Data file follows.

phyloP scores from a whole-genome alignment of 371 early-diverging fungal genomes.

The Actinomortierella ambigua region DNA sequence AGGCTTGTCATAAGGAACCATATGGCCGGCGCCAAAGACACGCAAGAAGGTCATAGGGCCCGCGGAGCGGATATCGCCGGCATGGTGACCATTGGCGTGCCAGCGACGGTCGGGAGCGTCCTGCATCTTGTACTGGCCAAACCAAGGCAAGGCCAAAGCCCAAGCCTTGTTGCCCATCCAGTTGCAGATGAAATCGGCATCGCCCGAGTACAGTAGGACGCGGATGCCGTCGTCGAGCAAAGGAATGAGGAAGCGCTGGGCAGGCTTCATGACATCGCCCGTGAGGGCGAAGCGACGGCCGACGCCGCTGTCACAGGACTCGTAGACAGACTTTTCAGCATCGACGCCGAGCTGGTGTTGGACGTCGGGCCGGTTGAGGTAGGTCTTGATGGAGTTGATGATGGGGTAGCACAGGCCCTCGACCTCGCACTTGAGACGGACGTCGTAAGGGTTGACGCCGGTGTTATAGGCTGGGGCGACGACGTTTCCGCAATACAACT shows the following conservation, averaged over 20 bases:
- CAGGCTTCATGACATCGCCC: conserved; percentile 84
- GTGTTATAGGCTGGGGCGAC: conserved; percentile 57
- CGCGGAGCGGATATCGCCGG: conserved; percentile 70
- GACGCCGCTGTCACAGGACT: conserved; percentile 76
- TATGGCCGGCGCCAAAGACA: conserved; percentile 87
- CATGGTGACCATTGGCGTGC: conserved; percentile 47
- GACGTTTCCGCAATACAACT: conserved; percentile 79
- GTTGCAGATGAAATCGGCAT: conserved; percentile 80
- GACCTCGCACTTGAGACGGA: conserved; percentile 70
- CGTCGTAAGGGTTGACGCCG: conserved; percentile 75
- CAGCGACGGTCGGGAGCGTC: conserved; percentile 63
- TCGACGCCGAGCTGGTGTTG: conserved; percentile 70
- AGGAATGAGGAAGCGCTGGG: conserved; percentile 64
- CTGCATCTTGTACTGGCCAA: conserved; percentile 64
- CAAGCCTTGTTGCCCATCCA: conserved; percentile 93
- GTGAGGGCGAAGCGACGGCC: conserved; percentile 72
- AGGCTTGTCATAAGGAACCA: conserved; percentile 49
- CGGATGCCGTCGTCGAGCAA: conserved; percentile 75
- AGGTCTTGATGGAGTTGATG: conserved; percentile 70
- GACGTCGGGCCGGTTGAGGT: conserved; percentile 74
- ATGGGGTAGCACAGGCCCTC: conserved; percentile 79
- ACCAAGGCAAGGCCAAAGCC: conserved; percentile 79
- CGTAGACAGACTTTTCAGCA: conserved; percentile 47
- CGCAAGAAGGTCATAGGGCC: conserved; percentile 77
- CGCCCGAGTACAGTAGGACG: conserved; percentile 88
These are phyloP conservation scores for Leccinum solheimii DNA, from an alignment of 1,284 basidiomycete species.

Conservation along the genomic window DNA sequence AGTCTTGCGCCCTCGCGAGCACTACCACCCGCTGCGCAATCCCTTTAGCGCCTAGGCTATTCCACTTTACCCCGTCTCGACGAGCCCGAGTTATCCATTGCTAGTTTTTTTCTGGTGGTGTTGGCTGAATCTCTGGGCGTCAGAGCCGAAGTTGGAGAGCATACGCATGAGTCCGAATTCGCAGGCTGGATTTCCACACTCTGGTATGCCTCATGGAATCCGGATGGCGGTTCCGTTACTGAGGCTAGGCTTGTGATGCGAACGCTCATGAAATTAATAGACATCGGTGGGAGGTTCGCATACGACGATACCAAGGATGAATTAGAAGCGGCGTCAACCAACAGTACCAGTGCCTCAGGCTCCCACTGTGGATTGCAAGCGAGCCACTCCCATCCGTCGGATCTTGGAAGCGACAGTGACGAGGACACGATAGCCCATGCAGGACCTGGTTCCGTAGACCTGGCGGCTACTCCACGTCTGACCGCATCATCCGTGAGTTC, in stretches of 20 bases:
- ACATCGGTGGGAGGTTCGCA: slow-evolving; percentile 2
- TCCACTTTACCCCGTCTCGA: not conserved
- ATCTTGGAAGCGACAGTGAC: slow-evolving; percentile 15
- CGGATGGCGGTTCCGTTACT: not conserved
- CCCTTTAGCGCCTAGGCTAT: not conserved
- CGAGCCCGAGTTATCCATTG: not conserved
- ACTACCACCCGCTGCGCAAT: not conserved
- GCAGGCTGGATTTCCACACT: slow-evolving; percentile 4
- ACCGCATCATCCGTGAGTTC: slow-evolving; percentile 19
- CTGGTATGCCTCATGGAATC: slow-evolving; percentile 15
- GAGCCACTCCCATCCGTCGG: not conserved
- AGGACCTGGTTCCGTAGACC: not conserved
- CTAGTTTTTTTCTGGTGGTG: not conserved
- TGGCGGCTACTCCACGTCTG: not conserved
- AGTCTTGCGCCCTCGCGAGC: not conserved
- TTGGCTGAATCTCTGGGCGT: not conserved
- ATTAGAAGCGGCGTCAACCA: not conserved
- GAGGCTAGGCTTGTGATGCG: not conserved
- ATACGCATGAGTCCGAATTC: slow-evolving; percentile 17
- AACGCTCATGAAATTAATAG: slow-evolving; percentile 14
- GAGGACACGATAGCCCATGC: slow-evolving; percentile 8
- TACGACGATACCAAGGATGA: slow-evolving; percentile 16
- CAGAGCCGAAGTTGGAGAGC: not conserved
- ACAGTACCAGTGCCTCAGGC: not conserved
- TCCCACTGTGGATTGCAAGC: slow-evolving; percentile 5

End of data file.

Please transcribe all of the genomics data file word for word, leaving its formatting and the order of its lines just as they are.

phyloP scores from a whole-genome alignment of 371 early-diverging fungal genomes.

The Actinomortierella ambigua region DNA sequence AGGCTTGTCATAAGGAACCATATGGCCGGCGCCAAAGACACGCAAGAAGGTCATAGGGCCCGCGGAGCGGATATCGCCGGCATGGTGACCATTGGCGTGCCAGCGACGGTCGGGAGCGTCCTGCATCTTGTACTGGCCAAACCAAGGCAAGGCCAAAGCCCAAGCCTTGTTGCCCATCCAGTTGCAGATGAAATCGGCATCGCCCGAGTACAGTAGGACGCGGATGCCGTCGTCGAGCAAAGGAATGAGGAAGCGCTGGGCAGGCTTCATGACATCGCCCGTGAGGGCGAAGCGACGGCCGACGCCGCTGTCACAGGACTCGTAGACAGACTTTTCAGCATCGACGCCGAGCTGGTGTTGGACGTCGGGCCGGTTGAGGTAGGTCTTGATGGAGTTGATGATGGGGTAGCACAGGCCCTCGACCTCGCACTTGAGACGGACGTCGTAAGGGTTGACGCCGGTGTTATAGGCTGGGGCGACGACGTTTCCGCAATACAACT shows the following conservation, averaged over 20 bases:
- CAGGCTTCATGACATCGCCC: conserved; percentile 84
- GTGTTATAGGCTGGGGCGAC: conserved; percentile 57
- CGCGGAGCGGATATCGCCGG: conserved; percentile 70
- GACGCCGCTGTCACAGGACT: conserved; percentile 76
- TATGGCCGGCGCCAAAGACA: conserved; percentile 87
- CATGGTGACCATTGGCGTGC: conserved; percentile 47
- GACGTTTCCGCAATACAACT: conserved; percentile 79
- GTTGCAGATGAAATCGGCAT: conserved; percentile 80
- GACCTCGCACTTGAGACGGA: conserved; percentile 70
- CGTCGTAAGGGTTGACGCCG: conserved; percentile 75
- CAGCGACGGTCGGGAGCGTC: conserved; percentile 63
- TCGACGCCGAGCTGGTGTTG: conserved; percentile 70
- AGGAATGAGGAAGCGCTGGG: conserved; percentile 64
- CTGCATCTTGTACTGGCCAA: conserved; percentile 64
- CAAGCCTTGTTGCCCATCCA: conserved; percentile 93
- GTGAGGGCGAAGCGACGGCC: conserved; percentile 72
- AGGCTTGTCATAAGGAACCA: conserved; percentile 49
- CGGATGCCGTCGTCGAGCAA: conserved; percentile 75
- AGGTCTTGATGGAGTTGATG: conserved; percentile 70
- GACGTCGGGCCGGTTGAGGT: conserved; percentile 74
- ATGGGGTAGCACAGGCCCTC: conserved; percentile 79
- ACCAAGGCAAGGCCAAAGCC: conserved; percentile 79
- CGTAGACAGACTTTTCAGCA: conserved; percentile 47
- CGCAAGAAGGTCATAGGGCC: conserved; percentile 77
- CGCCCGAGTACAGTAGGACG: conserved; percentile 88
These are phyloP conservation scores for Leccinum solheimii DNA, from an alignment of 1,284 basidiomycete species.

Conservation along the genomic window DNA sequence AGTCTTGCGCCCTCGCGAGCACTACCACCCGCTGCGCAATCCCTTTAGCGCCTAGGCTATTCCACTTTACCCCGTCTCGACGAGCCCGAGTTATCCATTGCTAGTTTTTTTCTGGTGGTGTTGGCTGAATCTCTGGGCGTCAGAGCCGAAGTTGGAGAGCATACGCATGAGTCCGAATTCGCAGGCTGGATTTCCACACTCTGGTATGCCTCATGGAATCCGGATGGCGGTTCCGTTACTGAGGCTAGGCTTGTGATGCGAACGCTCATGAAATTAATAGACATCGGTGGGAGGTTCGCATACGACGATACCAAGGATGAATTAGAAGCGGCGTCAACCAACAGTACCAGTGCCTCAGGCTCCCACTGTGGATTGCAAGCGAGCCACTCCCATCCGTCGGATCTTGGAAGCGACAGTGACGAGGACACGATAGCCCATGCAGGACCTGGTTCCGTAGACCTGGCGGCTACTCCACGTCTGACCGCATCATCCGTGAGTTC, in stretches of 20 bases:
- ACATCGGTGGGAGGTTCGCA: slow-evolving; percentile 2
- TCCACTTTACCCCGTCTCGA: not conserved
- ATCTTGGAAGCGACAGTGAC: slow-evolving; percentile 15
- CGGATGGCGGTTCCGTTACT: not conserved
- CCCTTTAGCGCCTAGGCTAT: not conserved
- CGAGCCCGAGTTATCCATTG: not conserved
- ACTACCACCCGCTGCGCAAT: not conserved
- GCAGGCTGGATTTCCACACT: slow-evolving; percentile 4
- ACCGCATCATCCGTGAGTTC: slow-evolving; percentile 19
- CTGGTATGCCTCATGGAATC: slow-evolving; percentile 15
- GAGCCACTCCCATCCGTCGG: not conserved
- AGGACCTGGTTCCGTAGACC: not conserved
- CTAGTTTTTTTCTGGTGGTG: not conserved
- TGGCGGCTACTCCACGTCTG: not conserved
- AGTCTTGCGCCCTCGCGAGC: not conserved
- TTGGCTGAATCTCTGGGCGT: not conserved
- ATTAGAAGCGGCGTCAACCA: not conserved
- GAGGCTAGGCTTGTGATGCG: not conserved
- ATACGCATGAGTCCGAATTC: slow-evolving; percentile 17
- AACGCTCATGAAATTAATAG: slow-evolving; percentile 14
- GAGGACACGATAGCCCATGC: slow-evolving; percentile 8
- TACGACGATACCAAGGATGA: slow-evolving; percentile 16
- CAGAGCCGAAGTTGGAGAGC: not conserved
- ACAGTACCAGTGCCTCAGGC: not conserved
- TCCCACTGTGGATTGCAAGC: slow-evolving; percentile 5